Changing energy supplier could save your household as much as £337 per year according to figures by uSwitch. Imagine being able to save over £28 a month in just 20 minutes!
Changing Energy Supplier
I’m not that old (well…) and when I moved into my first house in 2004, Gas and Electricity prices weren’t really a consideration. We just stuck with the energy supplier that was already there and paid the standard price. According to uSwitch the last 15 years has seen energy prices rocket by as much as 151%
So, where do you start?
First, find a copy of your most recent bill. On this, you should find the tariff that you’re currently on. If it’s a standard tariff, it will be easy to save money. Even if it’s not, there is a good chance that there’s a cheaper energy supplier out there.
Next, to get a more accurate picture, you need to see if you can find your annual usage. Don’t worry too much about understanding what kWh means, I’m not even sure the energy companies understand them. All we’re after is your figure. In my case, I use 3,748 for electricity and 8,919 for gas. Don’t worry if you can’t find these figures, it is possible to compare prices using just your monthly payment. And if you get really stuck, you could always give your energy provider a call or send them an email asking for the figures.
Here is a copy of my bill from First Utility.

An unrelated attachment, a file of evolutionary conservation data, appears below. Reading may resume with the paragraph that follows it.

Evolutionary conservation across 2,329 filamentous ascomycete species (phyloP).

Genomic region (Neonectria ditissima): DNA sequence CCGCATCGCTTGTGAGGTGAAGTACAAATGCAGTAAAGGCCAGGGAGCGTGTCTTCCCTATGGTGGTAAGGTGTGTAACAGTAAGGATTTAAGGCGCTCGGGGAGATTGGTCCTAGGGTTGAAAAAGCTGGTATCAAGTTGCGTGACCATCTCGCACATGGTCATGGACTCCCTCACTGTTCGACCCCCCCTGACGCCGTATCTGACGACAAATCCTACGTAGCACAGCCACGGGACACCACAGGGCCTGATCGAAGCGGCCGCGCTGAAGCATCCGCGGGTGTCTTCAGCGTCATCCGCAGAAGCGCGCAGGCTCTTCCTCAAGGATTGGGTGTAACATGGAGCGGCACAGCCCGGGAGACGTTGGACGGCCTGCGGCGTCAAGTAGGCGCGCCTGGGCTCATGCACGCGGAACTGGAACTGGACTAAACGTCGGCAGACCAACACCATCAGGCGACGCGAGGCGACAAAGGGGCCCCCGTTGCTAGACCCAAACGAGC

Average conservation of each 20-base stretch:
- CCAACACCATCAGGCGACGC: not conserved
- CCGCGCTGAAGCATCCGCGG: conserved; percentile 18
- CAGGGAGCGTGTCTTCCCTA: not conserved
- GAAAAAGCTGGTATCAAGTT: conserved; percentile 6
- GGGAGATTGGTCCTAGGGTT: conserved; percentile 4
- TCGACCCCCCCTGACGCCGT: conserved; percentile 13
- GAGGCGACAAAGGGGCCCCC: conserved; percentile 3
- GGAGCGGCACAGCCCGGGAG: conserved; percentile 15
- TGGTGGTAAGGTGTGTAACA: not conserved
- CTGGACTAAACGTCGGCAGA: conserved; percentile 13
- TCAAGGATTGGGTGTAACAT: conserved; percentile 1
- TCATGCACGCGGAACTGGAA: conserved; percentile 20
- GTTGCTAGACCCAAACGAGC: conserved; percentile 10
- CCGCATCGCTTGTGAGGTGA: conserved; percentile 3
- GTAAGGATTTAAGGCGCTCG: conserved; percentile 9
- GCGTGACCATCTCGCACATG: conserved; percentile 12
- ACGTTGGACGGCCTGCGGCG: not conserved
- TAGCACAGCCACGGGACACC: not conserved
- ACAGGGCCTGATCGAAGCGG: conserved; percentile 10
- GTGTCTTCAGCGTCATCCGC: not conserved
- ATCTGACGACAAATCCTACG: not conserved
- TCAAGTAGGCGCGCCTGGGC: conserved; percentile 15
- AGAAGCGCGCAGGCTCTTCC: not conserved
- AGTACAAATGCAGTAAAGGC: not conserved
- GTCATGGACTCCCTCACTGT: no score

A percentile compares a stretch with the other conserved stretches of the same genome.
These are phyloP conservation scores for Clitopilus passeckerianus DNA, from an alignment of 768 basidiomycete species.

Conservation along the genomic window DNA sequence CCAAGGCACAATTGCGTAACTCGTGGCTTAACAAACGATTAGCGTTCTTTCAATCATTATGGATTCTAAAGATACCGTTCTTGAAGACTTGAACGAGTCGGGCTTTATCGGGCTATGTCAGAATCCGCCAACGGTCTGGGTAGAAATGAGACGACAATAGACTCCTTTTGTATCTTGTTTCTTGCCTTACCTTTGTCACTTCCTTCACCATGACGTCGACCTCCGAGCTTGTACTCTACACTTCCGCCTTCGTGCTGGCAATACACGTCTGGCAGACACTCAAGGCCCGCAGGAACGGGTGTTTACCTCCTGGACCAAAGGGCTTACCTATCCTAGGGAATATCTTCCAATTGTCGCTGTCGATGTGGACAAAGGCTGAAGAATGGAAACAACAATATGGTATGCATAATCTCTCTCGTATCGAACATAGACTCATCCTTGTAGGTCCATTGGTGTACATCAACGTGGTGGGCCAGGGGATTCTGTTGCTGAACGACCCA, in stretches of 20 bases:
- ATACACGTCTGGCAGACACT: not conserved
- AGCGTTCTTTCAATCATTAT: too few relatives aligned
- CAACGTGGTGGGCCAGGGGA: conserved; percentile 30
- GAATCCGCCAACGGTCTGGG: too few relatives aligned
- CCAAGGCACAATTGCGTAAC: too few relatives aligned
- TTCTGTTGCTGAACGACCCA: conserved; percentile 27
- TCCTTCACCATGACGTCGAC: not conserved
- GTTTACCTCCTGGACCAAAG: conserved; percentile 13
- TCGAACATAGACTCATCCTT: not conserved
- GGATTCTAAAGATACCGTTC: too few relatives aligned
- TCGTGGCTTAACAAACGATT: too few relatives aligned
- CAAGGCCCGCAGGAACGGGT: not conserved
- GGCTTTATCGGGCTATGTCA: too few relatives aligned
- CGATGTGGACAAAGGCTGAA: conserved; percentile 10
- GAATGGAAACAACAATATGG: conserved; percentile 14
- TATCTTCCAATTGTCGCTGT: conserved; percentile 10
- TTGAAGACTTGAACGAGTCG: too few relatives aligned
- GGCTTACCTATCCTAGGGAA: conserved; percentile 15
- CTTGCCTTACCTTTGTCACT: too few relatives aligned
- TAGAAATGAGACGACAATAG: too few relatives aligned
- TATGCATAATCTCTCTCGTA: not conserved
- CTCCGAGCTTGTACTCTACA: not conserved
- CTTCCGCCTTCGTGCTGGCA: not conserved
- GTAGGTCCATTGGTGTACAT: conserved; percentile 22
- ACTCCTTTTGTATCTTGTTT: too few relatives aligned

An important thing to look at is the TCR – or Tariff Comparison Rate. The lower the number, the better for you. Most companies charge you two different amounts – a unit amount and a standing charge. The unit amount is the cost to you for using electricity or gas. The standing charge is an amount you pay each day regardless. For example, if your standing charge for electricity is 10p a day and you went away on holiday, you will still pay £3 per month, even if you didn’t use anything.
When ready, head over to uSwitch or/and Confused. You’ll need to enter your postcode (prices do vary across the UK) and email address. Then you just enter as many details as you can and see the results. They will show you a host of energy providers and the cost to you. Then, it’s just a case of choosing a new supplier via a link and entering your details. Everything else is done for you.
How long does changing energy supplier take?
Ideally, a switch should take no more than 17 days but normally takes about three weeks. And you have 14 days to cancel if you change your mind.
And don’t forget to check out cashback sites too. They sometimes offer you money back if you start a switch through them. Find out more about cashback sites.
The only caveat to all this is to check you’re not on a fixed contract. Most companies will charge you £30 per fuel to leave if there is more than 49 days before your contract finishes. However, if potential savings are much bigger, it may still be worth paying the charge.
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